Providing home loan mortgage financing in Lake, Geauga, Mahoning, Columbiana, Erie, Sandusky, Seneca, Wyandot, Putnam, Hancock, Ottowa, Fulton, Williams, Henry, Defiance, and many more Ohio counties.
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Initial interest rate 

"What is an initial interest rate? How long will mine stay unchanged?" These are very common questions that consumers who look into Pay Option ARM loans and various other ARM loan are concerned with, or at least they should be concerned with. Your initial interest rate is the rate that you obtain when you first obtain your mortgage loan. It will remain constant for as long as your mortgage paperwork states. For example if you obtain a 3/1 ARM mortgage. This means that your initial interest rate will remain the same for the 1st three years of your loan and then it will begin to change, or adjust, every 1 year thereafter. Therefore, knowing and understanding your initial interest rate and how it works is of the utmost importance.

Adjustable Rate Mortgages, or ARMs, which are coming to the end of their fixed initial interest rate period could be a serious liability for you down the road, especially with short term interest rates rising as quickly as they have been. Borrowers in ARM mortgages would be well advised to explore the option of refinancing their adjustable rate mortgage to convert to a fixed rate, while long term interest rates which set the payments of fixed rate mortgages are still low and qualifying for fixed rate refinancing is still easy. Contact a specialist to review your options at 888-418-4467

Your intial interest rate is locked in for a set period of time. After that, it will adjust to the current rate which is arrived at by adding a Margin and Index.

A mortgage has a defined rate and fixed term length. This is different than the amortization, which is usually 30 years. For example, under a 2 year fixed rate term, the rate is fixed for two years.

Be sure to consult with your mortgage professional. Get a clear explanation as to what the fixed period is. Many borrowers will just hear the term 30 year loan, and assume that it will be fixed for the full 30 years.

Different lenders have different Adjustable Rate Mortgages. Each has specified limits on how much the interest rate can change at the initial change date, how much it can change at any subsequent adjustment date, and how much it can adjust overall. Make your mortgage professional explain your loan program completely.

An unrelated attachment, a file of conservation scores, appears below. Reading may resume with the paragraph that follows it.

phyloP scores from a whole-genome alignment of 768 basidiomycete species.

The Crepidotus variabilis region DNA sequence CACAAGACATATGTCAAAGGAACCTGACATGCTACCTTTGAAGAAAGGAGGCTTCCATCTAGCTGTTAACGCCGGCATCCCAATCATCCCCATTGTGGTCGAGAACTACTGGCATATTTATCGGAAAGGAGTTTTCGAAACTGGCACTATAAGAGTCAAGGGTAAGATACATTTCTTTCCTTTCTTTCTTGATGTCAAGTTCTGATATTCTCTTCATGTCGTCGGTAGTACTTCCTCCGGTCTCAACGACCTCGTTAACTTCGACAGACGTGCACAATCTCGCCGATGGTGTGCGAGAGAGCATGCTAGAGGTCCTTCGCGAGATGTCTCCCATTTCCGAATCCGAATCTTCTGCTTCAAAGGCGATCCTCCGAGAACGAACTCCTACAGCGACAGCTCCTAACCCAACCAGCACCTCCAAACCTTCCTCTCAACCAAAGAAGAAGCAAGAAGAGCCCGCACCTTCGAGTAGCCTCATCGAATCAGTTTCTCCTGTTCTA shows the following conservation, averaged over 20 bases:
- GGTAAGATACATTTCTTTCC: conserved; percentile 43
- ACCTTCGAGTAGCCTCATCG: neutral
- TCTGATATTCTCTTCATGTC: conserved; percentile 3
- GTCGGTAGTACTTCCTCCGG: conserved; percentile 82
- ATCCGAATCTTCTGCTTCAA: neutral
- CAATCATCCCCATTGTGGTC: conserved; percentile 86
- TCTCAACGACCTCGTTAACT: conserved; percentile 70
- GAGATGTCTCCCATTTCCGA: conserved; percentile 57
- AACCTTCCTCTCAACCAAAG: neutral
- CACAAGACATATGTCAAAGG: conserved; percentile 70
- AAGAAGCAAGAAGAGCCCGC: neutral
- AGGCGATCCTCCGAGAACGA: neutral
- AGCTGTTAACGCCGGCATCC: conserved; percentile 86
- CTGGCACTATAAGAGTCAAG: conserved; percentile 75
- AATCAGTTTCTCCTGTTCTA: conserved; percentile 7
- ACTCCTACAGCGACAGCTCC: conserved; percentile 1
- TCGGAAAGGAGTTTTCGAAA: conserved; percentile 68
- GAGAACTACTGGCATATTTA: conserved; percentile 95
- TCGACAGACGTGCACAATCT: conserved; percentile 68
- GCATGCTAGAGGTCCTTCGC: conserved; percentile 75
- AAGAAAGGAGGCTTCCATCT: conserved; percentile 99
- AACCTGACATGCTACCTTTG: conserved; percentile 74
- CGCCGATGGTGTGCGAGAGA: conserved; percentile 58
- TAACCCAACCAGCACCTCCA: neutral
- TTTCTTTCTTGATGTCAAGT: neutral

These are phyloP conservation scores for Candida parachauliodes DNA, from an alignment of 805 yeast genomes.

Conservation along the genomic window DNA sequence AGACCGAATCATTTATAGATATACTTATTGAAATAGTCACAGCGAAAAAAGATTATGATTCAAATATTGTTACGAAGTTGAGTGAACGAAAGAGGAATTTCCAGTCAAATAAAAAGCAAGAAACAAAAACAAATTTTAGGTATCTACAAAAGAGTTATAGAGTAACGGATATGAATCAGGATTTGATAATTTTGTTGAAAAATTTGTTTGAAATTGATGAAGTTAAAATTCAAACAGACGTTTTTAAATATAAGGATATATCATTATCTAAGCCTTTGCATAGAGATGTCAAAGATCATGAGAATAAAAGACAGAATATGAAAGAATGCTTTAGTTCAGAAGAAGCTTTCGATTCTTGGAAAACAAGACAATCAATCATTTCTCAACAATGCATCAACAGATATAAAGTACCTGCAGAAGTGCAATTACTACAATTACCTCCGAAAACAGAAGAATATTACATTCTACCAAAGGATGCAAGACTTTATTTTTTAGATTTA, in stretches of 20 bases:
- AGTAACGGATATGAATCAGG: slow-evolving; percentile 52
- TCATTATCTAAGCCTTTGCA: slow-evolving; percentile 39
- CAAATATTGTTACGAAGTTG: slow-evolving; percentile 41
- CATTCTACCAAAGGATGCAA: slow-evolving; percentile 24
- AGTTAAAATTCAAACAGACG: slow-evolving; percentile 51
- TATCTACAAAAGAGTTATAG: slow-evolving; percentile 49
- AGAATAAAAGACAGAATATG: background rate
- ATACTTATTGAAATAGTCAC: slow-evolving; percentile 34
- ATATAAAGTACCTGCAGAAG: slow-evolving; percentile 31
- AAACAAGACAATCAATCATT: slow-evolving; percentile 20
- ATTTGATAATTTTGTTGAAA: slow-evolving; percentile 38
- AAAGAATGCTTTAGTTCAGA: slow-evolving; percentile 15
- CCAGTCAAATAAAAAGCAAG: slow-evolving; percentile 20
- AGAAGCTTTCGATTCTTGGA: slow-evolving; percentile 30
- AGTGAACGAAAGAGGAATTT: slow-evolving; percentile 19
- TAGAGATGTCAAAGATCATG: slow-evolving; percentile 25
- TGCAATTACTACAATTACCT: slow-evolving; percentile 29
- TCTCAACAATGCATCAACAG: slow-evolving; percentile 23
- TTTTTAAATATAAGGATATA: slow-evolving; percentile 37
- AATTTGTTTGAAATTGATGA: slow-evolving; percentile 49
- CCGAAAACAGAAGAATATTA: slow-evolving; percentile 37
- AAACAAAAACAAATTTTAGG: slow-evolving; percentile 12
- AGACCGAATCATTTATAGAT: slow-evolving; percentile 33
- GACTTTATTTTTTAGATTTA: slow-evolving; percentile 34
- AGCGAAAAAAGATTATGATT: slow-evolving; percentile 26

Most adjustable rate mortgages will have rate caps on them. These rate caps are normally for the initial interest rate's first adjustment and each interest rate adjustment thereafter. A common rate cap on various different ARM loans is a 2/1/6 cap. This means that the interest rate can adjust up to 2% on the initial rate adjustment and 1% each adjustment thereafter up to a lifetime cap of 6%. Therefore if you started with a 6% rate, the first adjustment your rate could go up to 8%, your second adjustment could go up to 9% and throughout the course of your loan your rate could increase up to 12%. Because of these adjustments many consumers decide to refinance for something a little more stable and constant. There are other possible rate caps that you could end up with, if you are on an ARM loan, so make sure you understand what the terms of your loan are upfront before you close on your loan.

If you have an adjustable rate mortgage, it is a good idea to review your note not only to understand your adjustment terms but also to check to see if you have a prepayment penalty. Many ARM Loans have prepayment penalties for term of their fixed payment.

If you are unclear about your initial interest rate you can refer back to your closing documents. In those documents you will find your note and adjustable rate rider. This will contain all the necessary information on your mortgage. From this information you will be bale to see exactly when and how much your initial interest rate will increase and what the maximum interest rate ceiling is set at.


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